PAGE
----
Recent Blog Posts
- California Supreme Court’s Clarification of De Minimis Doctrine Leaves Many Questions Unanswered – and Does Little to Ease Plaintiffs’ Path to Class Certification Continue Reading… On July 26, 2018, the California Supreme Court issued its long-awaited opinion in Troester v. Starbucks Corporation, ostensibly clarifying the application of the widely adopted de minimis doctrine to California’s wage-hour laws. But while the Court rejected the application of the de minimis rule under the facts presented to it, the Court did not reject the doctrine outright. Instead, it left many questions unanswered.
And even while it rejected the application of the rule under the facts presented, it did not... More
- The Ninth Circuit Concludes That the Terms of Taco Bell’s On-Premises Meal Periods Comply with California Meal Period Laws Continue Reading… On July 18, 2018, the Ninth Circuit issued a published opinion in Rodriguez v. Taco Bell Corp., approving Taco Bell’s on-premises meal periods for employees who choose to purchase discounted food.
Like many food services employers, Taco Bell offers discounts on its food to its employees. And it requires that employees consume such food on premises.
In Rodriguez, employees contended that requiring employees to consume discounted meals on premises results in a meal period or unpaid wage violation, arguing that employees must... More
- Delivering a Tremendous Victory to Employers Facing Wage-Hour Class Actions, U.S. Supreme Court Upholds Use of Class Action Waivers in Arbitration Agreements Continue Reading… More than 7 months after hearing oral argument on an issue that will affect countless employers across the country – whether employers may implement arbitration agreements with class action waivers — the United States Supreme Court has issued what is bound to be considered a landmark decision in Epic Systems Corp. v. Lewis (a companion case to National Labor Relations Board v. Murphy Oil USA and Ernst & Young LLP v. Morris), approving the use of such agreements.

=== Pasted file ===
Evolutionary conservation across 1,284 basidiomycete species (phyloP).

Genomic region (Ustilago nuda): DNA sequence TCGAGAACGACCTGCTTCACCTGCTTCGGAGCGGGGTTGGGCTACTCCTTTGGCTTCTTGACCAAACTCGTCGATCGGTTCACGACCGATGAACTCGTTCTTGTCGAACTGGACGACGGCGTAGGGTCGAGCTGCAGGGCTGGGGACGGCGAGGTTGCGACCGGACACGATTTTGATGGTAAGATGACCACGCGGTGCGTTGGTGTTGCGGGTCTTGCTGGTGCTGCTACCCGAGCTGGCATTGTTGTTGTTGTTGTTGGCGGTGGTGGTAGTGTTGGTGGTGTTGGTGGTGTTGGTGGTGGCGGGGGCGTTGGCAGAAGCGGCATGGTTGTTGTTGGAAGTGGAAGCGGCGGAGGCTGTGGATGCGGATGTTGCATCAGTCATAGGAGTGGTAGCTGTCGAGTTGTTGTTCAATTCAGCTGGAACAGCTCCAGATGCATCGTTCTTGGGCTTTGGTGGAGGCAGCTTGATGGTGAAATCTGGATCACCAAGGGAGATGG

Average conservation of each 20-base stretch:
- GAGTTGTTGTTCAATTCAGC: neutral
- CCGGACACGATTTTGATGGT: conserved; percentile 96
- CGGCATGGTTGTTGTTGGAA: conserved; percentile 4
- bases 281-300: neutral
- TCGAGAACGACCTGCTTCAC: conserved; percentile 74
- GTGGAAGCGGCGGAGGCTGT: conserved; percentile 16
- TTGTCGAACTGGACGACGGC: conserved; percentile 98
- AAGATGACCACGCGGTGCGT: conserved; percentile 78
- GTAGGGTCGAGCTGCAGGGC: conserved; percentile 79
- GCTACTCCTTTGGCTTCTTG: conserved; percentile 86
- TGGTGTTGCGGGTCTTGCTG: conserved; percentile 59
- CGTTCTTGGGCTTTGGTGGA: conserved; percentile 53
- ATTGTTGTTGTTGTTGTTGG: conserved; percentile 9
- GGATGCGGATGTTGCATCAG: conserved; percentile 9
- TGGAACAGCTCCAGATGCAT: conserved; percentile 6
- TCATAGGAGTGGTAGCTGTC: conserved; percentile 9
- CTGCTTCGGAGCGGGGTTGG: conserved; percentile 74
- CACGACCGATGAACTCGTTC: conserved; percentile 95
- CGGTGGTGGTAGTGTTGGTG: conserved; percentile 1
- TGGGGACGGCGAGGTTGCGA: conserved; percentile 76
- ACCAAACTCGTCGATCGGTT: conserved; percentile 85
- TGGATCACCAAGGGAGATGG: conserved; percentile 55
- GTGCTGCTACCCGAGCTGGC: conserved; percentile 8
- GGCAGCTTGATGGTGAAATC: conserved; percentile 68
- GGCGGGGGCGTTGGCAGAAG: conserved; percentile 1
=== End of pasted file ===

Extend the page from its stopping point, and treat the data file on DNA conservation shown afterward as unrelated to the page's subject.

The decision will... More
- California Supreme Court Adopts “ABC Test” for Independent Contractors Continue Reading… On April 30, 2018, the California Supreme Court issued its long-awaited opinion in Dynamex Operations West, Inc. v. Superior Court, clarifying the standard for determining whether workers in California should be classified as employees or as independent contractors for purposes of the wage orders adopted by California’s Industrial Welfare Commission (“IWC”). In so doing, the Court held that there is a presumption that individuals are employees, and that an entity classifying an individual as an independent contractor bears the burden... More
- Download the All-New Version of Our Free App: The Wage & Hour Guide for Employers Continue Reading… In 2012, we were proud to introduce our free wage and hour app. Over the years, thousands of clients and potential clients have downloaded the app on their mobile phones and tablets.
For 2018, we are pleased to introduce a brand-new version of the app, available without charge for iPhone, iPad, and Android devices. See our press release here.
Importantly, the 2012 and 2014 versions of the app have been retired. If you had downloaded them, you will need to download the new version.